Several studies link workplace diversity and company performance. The study results run the gamut from identifying critical success factors for diversity initiatives that impact organizational effectiveness to connecting gender and diversity with financial performance.

* The "Makes and Breaks" of Workplace Diversity Initiatives
This study found that successful initiatives that leverage diversity to enhance organizational effectiveness share certain characteristics and approaches. Specifically, successful workplace diversity initiatives hinge on committed leadership, goals/targets of measures of effectiveness, strong diversity professionals, employee involvement and ties to performance evaluation, as well as data to identify, quantify and communicate progress and challenges.

* Diversity Practices That Work
Companies with workplace diversity practices collectively generated 18% greater productivity than the U.S. economy overall. The results of this study suggest that, at a minimum, diversity progress may enhance productivity through effective good leadership and management practices. Key factors that had the greatest impact on overall perceived effectiveness of workplace diversity initiatives were: 1) a track record of recruiting diverse people; 2) management that is accountable for diversity progress and holds others accountable; 3) leaders who demonstrate commitment to diversity; 4) rewarding people who contribute in the area of diversity; and 5) training and education to increase awareness and help employees understand how diversity can impact business results.

* The Effects of Workplace Diversity on Business Performance
This study looks at the effects of racial and gender diversity on organizational performance. A key finding reveals that racial diversity has a positive effect on overall performance in companies that use workplace diversity as a resource for innovation and learning. Further, the study results suggest that the best performance outcomes occur when workplace diversity is found across entire organizational units.

* Connecting Corporate Performance and Gender Diversity
Based on an examination of 353 Fortune 500 companies, this study connects gender diversity and financial performance. (The study does not, however, demonstrate causation.) The key findings show that the group of companies with the highest representation of women are in a stronger position to tap the educated and skilled talent in the marketplace. This is important because on their top management teams experienced better financial performance than the group with the lowest women's representation: that is, 35% higher return on equity and 34% higher total return to shareholders. The study results suggest there is a business case for gender diversity (e.g., recruiting, developing and advancing women) - specifically, organizations that focus on diversitywomen comprise 47% of the U.S. paid labor force and hold 46% of management positions. In addition, women earn more than half of all bachelor's and master's degrees in the United States (57% and 59%, respectively) and nearly half of all doctorates and law degrees (45% and 47%, respectively).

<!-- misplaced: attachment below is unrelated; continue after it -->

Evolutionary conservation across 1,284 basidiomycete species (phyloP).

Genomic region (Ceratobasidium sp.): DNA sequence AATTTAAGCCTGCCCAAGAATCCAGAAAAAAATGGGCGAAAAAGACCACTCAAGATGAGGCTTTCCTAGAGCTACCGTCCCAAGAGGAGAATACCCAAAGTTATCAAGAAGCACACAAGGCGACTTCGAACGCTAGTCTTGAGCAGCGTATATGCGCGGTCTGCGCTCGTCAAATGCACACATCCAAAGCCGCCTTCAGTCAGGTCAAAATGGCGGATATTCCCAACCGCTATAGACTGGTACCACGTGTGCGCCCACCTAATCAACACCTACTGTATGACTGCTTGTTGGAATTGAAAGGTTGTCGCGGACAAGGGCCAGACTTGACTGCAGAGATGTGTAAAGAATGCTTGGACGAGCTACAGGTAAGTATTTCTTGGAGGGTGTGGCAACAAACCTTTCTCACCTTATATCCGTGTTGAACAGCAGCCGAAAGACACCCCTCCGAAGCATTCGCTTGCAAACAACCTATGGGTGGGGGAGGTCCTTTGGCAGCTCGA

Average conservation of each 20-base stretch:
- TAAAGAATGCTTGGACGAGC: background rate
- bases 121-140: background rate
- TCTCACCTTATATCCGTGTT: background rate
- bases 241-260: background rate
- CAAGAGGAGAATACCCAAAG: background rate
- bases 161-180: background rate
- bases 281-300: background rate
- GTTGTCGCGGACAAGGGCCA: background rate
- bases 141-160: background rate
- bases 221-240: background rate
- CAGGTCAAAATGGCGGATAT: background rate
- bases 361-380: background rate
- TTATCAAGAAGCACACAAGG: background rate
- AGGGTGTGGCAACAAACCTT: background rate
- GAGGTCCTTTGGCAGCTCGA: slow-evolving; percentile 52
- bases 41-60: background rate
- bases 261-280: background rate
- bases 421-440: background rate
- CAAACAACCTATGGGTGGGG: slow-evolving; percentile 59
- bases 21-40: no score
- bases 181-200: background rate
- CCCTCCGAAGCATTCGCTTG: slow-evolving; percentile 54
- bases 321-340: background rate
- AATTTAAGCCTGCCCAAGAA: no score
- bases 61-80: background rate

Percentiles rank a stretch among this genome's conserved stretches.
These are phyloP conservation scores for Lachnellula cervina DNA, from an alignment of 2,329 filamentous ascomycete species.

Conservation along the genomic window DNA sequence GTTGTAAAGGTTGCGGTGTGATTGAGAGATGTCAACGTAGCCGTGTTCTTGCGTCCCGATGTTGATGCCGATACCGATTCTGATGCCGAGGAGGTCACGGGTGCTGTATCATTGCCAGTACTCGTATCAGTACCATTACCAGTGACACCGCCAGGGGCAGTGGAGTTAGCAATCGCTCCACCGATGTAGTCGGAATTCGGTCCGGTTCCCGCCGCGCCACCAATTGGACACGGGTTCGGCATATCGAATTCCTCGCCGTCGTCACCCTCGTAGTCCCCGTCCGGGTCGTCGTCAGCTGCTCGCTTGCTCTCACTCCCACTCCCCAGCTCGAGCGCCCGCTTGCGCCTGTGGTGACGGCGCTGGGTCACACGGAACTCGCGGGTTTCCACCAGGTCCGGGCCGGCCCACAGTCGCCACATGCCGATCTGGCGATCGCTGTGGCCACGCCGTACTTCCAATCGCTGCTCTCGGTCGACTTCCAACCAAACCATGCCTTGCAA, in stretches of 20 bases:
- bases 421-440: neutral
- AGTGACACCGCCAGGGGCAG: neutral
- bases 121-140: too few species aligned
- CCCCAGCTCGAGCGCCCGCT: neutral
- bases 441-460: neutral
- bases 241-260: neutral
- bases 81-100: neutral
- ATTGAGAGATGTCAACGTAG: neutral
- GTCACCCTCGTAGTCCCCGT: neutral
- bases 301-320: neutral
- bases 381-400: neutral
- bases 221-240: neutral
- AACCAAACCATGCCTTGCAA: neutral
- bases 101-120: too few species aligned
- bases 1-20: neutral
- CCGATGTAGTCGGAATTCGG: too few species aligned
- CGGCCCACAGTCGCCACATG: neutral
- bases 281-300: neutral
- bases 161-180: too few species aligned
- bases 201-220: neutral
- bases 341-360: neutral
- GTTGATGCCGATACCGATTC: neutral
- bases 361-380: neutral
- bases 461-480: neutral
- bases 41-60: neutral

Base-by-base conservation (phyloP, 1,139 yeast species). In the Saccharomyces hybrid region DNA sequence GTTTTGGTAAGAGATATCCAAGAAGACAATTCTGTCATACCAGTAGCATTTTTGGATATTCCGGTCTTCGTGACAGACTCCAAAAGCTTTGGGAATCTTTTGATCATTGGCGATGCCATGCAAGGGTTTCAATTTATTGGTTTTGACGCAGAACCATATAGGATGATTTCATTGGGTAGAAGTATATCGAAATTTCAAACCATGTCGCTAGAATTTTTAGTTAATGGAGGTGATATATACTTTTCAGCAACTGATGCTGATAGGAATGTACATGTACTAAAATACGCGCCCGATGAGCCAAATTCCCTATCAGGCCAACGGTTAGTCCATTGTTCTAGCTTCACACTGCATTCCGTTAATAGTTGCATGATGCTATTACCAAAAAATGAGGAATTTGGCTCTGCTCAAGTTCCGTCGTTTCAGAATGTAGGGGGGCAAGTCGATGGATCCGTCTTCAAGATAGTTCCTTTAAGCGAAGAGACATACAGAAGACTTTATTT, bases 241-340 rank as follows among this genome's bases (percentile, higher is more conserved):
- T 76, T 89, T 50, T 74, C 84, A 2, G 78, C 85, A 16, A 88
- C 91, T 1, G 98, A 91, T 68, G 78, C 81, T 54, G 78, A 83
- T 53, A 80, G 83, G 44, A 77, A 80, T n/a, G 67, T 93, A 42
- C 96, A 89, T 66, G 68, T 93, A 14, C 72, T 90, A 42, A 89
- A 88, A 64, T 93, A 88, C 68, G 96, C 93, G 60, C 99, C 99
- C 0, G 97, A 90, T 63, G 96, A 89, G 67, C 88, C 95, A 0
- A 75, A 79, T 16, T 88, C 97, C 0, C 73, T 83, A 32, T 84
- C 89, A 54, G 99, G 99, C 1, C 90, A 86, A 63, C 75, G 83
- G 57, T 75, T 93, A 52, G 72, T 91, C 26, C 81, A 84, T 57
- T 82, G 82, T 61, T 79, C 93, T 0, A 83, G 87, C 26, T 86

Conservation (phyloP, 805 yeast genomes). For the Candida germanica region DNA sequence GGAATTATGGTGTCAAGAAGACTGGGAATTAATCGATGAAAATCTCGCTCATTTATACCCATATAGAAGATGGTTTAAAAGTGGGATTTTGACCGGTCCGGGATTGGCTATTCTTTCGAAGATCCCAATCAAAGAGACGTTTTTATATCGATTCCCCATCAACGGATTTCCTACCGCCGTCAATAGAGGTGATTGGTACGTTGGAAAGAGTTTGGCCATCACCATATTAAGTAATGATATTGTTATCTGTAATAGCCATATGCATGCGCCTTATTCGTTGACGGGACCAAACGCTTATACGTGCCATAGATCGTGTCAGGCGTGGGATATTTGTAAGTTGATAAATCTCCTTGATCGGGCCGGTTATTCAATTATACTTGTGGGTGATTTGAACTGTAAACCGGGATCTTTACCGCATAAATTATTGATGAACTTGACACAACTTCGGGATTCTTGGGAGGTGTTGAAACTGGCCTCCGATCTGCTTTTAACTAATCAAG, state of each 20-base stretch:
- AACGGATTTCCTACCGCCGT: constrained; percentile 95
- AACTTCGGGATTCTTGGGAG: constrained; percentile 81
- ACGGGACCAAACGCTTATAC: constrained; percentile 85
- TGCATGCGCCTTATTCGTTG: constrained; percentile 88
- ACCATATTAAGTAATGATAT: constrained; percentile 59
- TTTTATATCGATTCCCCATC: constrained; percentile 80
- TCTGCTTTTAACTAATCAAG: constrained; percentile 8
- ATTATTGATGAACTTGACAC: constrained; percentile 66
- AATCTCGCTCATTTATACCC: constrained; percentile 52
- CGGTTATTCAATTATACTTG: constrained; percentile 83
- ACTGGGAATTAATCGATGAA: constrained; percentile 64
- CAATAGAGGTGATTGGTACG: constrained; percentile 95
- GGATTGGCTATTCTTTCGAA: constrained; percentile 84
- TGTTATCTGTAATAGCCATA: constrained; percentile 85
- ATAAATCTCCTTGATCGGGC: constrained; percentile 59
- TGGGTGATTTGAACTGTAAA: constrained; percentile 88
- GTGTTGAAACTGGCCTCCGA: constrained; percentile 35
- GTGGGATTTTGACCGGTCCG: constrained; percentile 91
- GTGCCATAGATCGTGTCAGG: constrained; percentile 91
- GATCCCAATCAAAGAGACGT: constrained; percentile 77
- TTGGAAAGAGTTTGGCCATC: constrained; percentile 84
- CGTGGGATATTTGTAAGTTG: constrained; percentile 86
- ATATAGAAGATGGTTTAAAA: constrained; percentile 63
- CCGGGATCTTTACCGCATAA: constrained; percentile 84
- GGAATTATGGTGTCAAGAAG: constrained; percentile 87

Global Diversity - The European Union

Focus on gender equality and anti-discrimination by the European Union (EU) offers a unique example of workplace diversity outside of the United States. With the addition of 10 member states in May 2004, the European Union-with 25 member states in 2005 and nearly 500 million people-is one of the largest economic forces in the world. Through legislation (called Directives) under the Social Policy Agenda, the EU is establishing significant social, economic and political change. The goal is to be "the most competitive and dynamic knowledge-based economy in the world capable of sustainable economic growth with more and better jobs and greater social cohesion." To achieve the necessary economic and social renewal, the Commission of the European Communities developed a five-year action plan (2000-2005) that focused on investing in people and combating social exclusion. In 2000, with the introduction of the EU Article 13 Race and Employment Directives (to be effective by 2006), the EU put in place measures designed to enforce the right to be treated equally.

1. The Racial Equality Directive 2000/43/EC prohibits discrimination on the grounds of a personal racial or ethnic origin.

2. The Employment Equality Directive 2000/78/EC prohibits discrimination on the grounds of religion or belief, disability, age or sexual orientation.

However, the establishment of a Directive does not guarantee immediate results or even substantial progress. While EU Directives require member states to meet the minimum legislative standards, more work is needed to achieve workforce diversity. For example, a recent report notes that while gender employment and education gaps are closing, the gender gap in the EU remains almost unchanged.